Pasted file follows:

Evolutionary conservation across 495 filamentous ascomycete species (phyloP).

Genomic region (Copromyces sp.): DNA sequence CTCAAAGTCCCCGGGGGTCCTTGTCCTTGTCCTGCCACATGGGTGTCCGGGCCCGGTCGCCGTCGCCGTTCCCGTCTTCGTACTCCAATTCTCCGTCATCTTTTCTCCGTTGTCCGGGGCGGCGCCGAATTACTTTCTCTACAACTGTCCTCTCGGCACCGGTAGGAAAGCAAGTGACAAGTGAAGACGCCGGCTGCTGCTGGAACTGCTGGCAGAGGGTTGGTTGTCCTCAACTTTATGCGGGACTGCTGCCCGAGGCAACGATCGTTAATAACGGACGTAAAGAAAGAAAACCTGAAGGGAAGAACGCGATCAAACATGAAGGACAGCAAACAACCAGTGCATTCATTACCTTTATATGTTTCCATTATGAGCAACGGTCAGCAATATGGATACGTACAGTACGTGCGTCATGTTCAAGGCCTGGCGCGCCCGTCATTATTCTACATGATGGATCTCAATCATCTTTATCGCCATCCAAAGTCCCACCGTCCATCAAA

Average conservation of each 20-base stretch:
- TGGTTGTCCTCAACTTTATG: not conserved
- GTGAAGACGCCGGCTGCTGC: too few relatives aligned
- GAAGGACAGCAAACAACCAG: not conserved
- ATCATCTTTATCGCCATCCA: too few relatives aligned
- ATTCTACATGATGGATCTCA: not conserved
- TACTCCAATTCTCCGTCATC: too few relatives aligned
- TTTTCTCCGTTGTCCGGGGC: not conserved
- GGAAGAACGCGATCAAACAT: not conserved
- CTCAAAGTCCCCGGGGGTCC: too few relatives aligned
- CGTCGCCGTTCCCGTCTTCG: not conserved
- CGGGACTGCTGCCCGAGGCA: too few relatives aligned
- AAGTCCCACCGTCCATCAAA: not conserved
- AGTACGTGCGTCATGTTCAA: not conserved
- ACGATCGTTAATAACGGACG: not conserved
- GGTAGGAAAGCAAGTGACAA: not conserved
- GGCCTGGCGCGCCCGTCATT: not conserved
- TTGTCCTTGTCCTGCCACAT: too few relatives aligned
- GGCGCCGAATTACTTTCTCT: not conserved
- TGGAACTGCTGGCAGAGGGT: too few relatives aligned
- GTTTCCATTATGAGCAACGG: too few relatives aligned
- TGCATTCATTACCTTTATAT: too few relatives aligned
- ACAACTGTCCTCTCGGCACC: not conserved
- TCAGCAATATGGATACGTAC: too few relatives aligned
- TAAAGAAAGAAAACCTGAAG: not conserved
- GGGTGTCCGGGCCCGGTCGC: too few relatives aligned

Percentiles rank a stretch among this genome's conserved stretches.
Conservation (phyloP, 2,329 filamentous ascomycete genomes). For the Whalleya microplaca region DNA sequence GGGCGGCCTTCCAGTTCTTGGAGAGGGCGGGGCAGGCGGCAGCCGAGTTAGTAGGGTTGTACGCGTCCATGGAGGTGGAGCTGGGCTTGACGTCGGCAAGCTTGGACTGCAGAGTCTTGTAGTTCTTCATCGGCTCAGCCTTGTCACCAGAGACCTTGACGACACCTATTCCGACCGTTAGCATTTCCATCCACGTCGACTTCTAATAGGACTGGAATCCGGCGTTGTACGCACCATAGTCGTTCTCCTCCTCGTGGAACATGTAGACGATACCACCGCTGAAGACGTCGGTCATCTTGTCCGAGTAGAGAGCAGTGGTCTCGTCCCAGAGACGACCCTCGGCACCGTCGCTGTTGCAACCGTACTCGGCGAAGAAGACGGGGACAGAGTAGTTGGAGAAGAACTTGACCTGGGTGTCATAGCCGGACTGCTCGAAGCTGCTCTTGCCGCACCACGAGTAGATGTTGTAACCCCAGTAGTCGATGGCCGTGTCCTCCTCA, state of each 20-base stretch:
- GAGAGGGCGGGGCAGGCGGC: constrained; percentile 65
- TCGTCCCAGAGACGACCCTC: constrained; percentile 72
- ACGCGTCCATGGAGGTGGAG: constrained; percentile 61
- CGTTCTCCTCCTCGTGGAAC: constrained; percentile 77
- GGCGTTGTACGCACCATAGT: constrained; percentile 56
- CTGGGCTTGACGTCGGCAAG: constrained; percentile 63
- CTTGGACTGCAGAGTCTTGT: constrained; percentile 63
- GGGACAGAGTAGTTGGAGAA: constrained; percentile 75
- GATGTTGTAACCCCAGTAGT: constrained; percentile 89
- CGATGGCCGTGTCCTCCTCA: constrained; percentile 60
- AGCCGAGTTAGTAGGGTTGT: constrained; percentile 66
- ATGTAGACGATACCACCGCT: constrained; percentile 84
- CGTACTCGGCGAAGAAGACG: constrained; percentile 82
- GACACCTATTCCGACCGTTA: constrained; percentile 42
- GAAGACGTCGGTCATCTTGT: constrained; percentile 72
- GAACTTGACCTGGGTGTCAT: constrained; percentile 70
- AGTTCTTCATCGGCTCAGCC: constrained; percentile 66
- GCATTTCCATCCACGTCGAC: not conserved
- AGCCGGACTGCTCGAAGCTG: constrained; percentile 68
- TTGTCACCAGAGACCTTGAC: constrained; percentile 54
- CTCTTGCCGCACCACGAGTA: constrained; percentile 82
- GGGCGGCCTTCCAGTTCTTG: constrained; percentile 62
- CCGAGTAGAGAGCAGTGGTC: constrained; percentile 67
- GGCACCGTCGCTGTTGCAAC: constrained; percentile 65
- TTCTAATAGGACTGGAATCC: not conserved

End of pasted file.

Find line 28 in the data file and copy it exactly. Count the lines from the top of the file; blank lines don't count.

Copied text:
- GGGTGTCCGGGCCCGGTCGC: too few relatives aligned